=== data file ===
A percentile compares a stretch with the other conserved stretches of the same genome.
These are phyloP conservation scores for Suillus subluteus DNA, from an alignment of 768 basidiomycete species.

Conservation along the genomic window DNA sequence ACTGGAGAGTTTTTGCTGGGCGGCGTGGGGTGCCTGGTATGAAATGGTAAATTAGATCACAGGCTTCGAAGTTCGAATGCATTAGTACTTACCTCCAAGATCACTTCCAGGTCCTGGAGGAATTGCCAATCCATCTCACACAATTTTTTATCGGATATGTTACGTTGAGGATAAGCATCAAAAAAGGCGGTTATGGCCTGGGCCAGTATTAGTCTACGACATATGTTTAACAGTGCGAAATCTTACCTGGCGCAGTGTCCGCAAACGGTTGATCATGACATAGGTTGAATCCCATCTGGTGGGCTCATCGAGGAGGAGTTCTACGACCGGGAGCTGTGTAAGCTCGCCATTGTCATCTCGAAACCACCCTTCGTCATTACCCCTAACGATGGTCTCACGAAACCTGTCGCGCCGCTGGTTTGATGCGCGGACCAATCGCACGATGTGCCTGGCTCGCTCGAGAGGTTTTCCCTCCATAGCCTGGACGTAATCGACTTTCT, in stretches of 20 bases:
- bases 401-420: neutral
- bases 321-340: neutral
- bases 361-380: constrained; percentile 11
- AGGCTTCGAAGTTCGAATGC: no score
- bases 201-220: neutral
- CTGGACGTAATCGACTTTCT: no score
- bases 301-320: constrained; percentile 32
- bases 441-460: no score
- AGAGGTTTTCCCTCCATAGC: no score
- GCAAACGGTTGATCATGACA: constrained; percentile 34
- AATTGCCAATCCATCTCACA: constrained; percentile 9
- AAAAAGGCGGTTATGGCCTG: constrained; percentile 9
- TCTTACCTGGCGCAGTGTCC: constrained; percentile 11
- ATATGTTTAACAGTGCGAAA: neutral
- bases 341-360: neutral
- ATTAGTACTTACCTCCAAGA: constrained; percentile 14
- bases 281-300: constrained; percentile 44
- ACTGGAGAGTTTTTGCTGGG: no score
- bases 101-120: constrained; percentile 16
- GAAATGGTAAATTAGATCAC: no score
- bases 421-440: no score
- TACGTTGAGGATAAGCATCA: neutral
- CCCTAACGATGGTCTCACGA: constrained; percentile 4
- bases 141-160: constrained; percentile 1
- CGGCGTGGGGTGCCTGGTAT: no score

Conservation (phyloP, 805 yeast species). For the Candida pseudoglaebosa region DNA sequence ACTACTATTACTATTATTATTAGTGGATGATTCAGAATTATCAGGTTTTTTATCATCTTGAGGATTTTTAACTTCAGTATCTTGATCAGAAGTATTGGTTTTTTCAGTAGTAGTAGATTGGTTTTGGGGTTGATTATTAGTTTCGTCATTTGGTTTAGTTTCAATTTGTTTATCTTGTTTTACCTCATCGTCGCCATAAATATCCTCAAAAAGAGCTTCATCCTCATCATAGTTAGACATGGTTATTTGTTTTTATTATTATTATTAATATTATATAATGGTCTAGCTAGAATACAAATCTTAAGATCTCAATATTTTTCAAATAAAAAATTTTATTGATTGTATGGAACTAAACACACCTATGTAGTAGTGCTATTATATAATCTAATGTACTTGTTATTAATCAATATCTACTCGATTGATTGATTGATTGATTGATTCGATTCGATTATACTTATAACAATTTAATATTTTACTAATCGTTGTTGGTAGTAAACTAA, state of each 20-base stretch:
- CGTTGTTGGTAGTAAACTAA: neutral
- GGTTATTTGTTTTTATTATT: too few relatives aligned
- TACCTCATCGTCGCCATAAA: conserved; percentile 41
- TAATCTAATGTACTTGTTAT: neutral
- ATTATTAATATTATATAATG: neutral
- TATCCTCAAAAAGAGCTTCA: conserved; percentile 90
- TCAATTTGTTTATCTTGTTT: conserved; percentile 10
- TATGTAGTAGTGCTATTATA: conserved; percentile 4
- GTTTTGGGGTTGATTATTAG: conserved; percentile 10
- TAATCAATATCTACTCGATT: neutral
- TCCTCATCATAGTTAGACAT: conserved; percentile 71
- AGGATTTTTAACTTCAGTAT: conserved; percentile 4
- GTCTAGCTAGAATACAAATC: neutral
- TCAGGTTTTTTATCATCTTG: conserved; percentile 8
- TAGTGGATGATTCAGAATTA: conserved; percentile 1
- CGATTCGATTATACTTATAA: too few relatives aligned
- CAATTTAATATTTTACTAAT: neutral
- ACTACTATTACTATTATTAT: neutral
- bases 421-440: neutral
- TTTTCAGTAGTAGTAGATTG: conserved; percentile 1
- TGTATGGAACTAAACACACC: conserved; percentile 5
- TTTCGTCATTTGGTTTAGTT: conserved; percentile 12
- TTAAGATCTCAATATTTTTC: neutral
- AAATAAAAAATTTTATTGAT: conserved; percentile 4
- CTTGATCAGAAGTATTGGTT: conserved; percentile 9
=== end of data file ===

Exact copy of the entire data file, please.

A percentile compares a stretch with the other conserved stretches of the same genome.
These are phyloP conservation scores for Suillus subluteus DNA, from an alignment of 768 basidiomycete species.

Conservation along the genomic window DNA sequence ACTGGAGAGTTTTTGCTGGGCGGCGTGGGGTGCCTGGTATGAAATGGTAAATTAGATCACAGGCTTCGAAGTTCGAATGCATTAGTACTTACCTCCAAGATCACTTCCAGGTCCTGGAGGAATTGCCAATCCATCTCACACAATTTTTTATCGGATATGTTACGTTGAGGATAAGCATCAAAAAAGGCGGTTATGGCCTGGGCCAGTATTAGTCTACGACATATGTTTAACAGTGCGAAATCTTACCTGGCGCAGTGTCCGCAAACGGTTGATCATGACATAGGTTGAATCCCATCTGGTGGGCTCATCGAGGAGGAGTTCTACGACCGGGAGCTGTGTAAGCTCGCCATTGTCATCTCGAAACCACCCTTCGTCATTACCCCTAACGATGGTCTCACGAAACCTGTCGCGCCGCTGGTTTGATGCGCGGACCAATCGCACGATGTGCCTGGCTCGCTCGAGAGGTTTTCCCTCCATAGCCTGGACGTAATCGACTTTCT, in stretches of 20 bases:
- bases 401-420: neutral
- bases 321-340: neutral
- bases 361-380: constrained; percentile 11
- AGGCTTCGAAGTTCGAATGC: no score
- bases 201-220: neutral
- CTGGACGTAATCGACTTTCT: no score
- bases 301-320: constrained; percentile 32
- bases 441-460: no score
- AGAGGTTTTCCCTCCATAGC: no score
- GCAAACGGTTGATCATGACA: constrained; percentile 34
- AATTGCCAATCCATCTCACA: constrained; percentile 9
- AAAAAGGCGGTTATGGCCTG: constrained; percentile 9
- TCTTACCTGGCGCAGTGTCC: constrained; percentile 11
- ATATGTTTAACAGTGCGAAA: neutral
- bases 341-360: neutral
- ATTAGTACTTACCTCCAAGA: constrained; percentile 14
- bases 281-300: constrained; percentile 44
- ACTGGAGAGTTTTTGCTGGG: no score
- bases 101-120: constrained; percentile 16
- GAAATGGTAAATTAGATCAC: no score
- bases 421-440: no score
- TACGTTGAGGATAAGCATCA: neutral
- CCCTAACGATGGTCTCACGA: constrained; percentile 4
- bases 141-160: constrained; percentile 1
- CGGCGTGGGGTGCCTGGTAT: no score

Conservation (phyloP, 805 yeast species). For the Candida pseudoglaebosa region DNA sequence ACTACTATTACTATTATTATTAGTGGATGATTCAGAATTATCAGGTTTTTTATCATCTTGAGGATTTTTAACTTCAGTATCTTGATCAGAAGTATTGGTTTTTTCAGTAGTAGTAGATTGGTTTTGGGGTTGATTATTAGTTTCGTCATTTGGTTTAGTTTCAATTTGTTTATCTTGTTTTACCTCATCGTCGCCATAAATATCCTCAAAAAGAGCTTCATCCTCATCATAGTTAGACATGGTTATTTGTTTTTATTATTATTATTAATATTATATAATGGTCTAGCTAGAATACAAATCTTAAGATCTCAATATTTTTCAAATAAAAAATTTTATTGATTGTATGGAACTAAACACACCTATGTAGTAGTGCTATTATATAATCTAATGTACTTGTTATTAATCAATATCTACTCGATTGATTGATTGATTGATTGATTCGATTCGATTATACTTATAACAATTTAATATTTTACTAATCGTTGTTGGTAGTAAACTAA, state of each 20-base stretch:
- CGTTGTTGGTAGTAAACTAA: neutral
- GGTTATTTGTTTTTATTATT: too few relatives aligned
- TACCTCATCGTCGCCATAAA: conserved; percentile 41
- TAATCTAATGTACTTGTTAT: neutral
- ATTATTAATATTATATAATG: neutral
- TATCCTCAAAAAGAGCTTCA: conserved; percentile 90
- TCAATTTGTTTATCTTGTTT: conserved; percentile 10
- TATGTAGTAGTGCTATTATA: conserved; percentile 4
- GTTTTGGGGTTGATTATTAG: conserved; percentile 10
- TAATCAATATCTACTCGATT: neutral
- TCCTCATCATAGTTAGACAT: conserved; percentile 71
- AGGATTTTTAACTTCAGTAT: conserved; percentile 4
- GTCTAGCTAGAATACAAATC: neutral
- TCAGGTTTTTTATCATCTTG: conserved; percentile 8
- TAGTGGATGATTCAGAATTA: conserved; percentile 1
- CGATTCGATTATACTTATAA: too few relatives aligned
- CAATTTAATATTTTACTAAT: neutral
- ACTACTATTACTATTATTAT: neutral
- bases 421-440: neutral
- TTTTCAGTAGTAGTAGATTG: conserved; percentile 1
- TGTATGGAACTAAACACACC: conserved; percentile 5
- TTTCGTCATTTGGTTTAGTT: conserved; percentile 12
- TTAAGATCTCAATATTTTTC: neutral
- AAATAAAAAATTTTATTGAT: conserved; percentile 4
- CTTGATCAGAAGTATTGGTT: conserved; percentile 9